Her 2002 album “Runaway Soul” is a collaborative with the highly regarded Grammy-winner, Lloyd Maines as producer. Before she sang the title track, Ruthie modestly related what a privilege it had been to work with him early in her career. He had a great track record for excellence and he’d had tremendous success with the work of Terri Hendrix, his ongoing longtime music collaborator. Hendrix’s song, “Hole in My Pocket” is one made famous by both Terri and by Ruthie, and Foster often performs it in concert, at least when she’s in Texas.

Ruthie said, “When I got the master of “Runaway Soul” from Lloyd, I listened to it and I was astounded. I called him and asked, “When did you hire all those musicians to play the other instruments?” She knew they didn’t have a budget for that. His response was, “Oh, I just played them all myself.”

Ruthie laughed as she said, “That’s the kind of man he is; he knew we needed them and he just…recorded them all himself.” Her regard for those who knew her early in life, and in work, never wavers…that’s part of the beauty of Ruthie’s career path. She built a following that has staying power.

"Small Town Blues" is another song from Foster's 2007 album, "Full Circle" that she plays to help everyone remember "their early Ruthie" concert years.

In fact, you’ll find wherever Ruthie has found inspiration to write her songs, to record her songs, and to release her new CDs, a crowd appears. It may not be the same people each time, but anytime you are fortunate enough to see her in concert, she’s the same person you saw when you saw her the first time.

One example of her ability to recreate her original songs without change is in “Another Rain Song,” which she sang Friday night. Here’s a snippet of the song. Whether 1997 or 2017, it does not matter how long, Ruthie’s songs stand true today as yesterday as autobiographical of the passage of time.

Her voice remains unaffected by the legends she joins in concert. She has her own internal compass and knows how to navigate the waters, and she’s been honored and awarded so many times that stranger would be overwhelmed to know just how special she’s considered to be by the power players. She doesn’t say it in concert, but she’s a multiple Grammy Award Nominee (Best Blues Album)—first time was in 2010 for “The Truth According to Ruthie Foster” and in 2012 for “Let it Burn,” and in 2014 for “Promise of a Brand New Day,” but she fails to bring that up in conversation. Ruthie has also been awarded the Koko Taylor Award for Traditional Blues Female Artist of the year in 2016 as she had in 2013, 2012, and 2011, but she didn’t bring it up that night either.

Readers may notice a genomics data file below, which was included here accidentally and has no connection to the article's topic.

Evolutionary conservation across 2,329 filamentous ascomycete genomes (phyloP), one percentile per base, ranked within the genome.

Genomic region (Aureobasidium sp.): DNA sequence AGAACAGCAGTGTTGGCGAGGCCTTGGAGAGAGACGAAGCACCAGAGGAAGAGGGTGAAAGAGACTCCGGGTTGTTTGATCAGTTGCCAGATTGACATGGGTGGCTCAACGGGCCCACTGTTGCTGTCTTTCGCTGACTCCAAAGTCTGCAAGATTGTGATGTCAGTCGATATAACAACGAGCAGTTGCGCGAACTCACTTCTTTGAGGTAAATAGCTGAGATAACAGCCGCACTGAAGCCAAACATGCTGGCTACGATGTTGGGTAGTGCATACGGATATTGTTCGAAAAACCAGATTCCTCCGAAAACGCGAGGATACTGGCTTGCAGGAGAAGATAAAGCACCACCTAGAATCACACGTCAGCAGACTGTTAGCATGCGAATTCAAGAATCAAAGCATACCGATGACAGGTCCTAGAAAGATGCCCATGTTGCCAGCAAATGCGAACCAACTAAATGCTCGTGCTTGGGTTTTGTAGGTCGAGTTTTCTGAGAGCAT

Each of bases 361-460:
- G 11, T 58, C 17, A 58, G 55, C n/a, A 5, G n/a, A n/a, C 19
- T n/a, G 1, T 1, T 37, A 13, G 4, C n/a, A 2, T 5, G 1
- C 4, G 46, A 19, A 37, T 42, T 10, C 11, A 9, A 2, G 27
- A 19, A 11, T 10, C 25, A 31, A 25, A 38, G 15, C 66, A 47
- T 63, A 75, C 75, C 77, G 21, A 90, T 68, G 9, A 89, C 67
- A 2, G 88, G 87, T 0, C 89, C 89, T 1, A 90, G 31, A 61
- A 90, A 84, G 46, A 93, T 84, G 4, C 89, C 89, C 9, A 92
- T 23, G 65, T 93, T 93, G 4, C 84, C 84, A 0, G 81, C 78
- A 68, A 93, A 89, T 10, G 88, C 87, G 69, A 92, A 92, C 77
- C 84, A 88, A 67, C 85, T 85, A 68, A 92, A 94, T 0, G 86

Instead, she talked ever so briefly about playing the Bugle Boy in LaGrange on Saturday night and then on Sunday she would be going to New York. There was a concert she was asked to participate in, she said—an Aretha Franklin Tribute Concert. Humbly, she described her delight on being invited to participate.

Ruthie laughed and said, “Monday night, I’m going to be taking as many selfies as I can before they come and pull me away for taking too many selfies. It’s going to be on Facebook, Twitter, Instagram, wherever.” That’s where her heart is—not for a minute is she considering herself one of the crowd chosen to honor Miss Franklin.

Instead of focusing on her awards, she mentioned she’d come to performing by an unusual path. With frankness and courage, Ruthie explained how speech was sometimes difficult for her. Recognizing her little one was very shy, Big Mama, her hero, stepped in to help.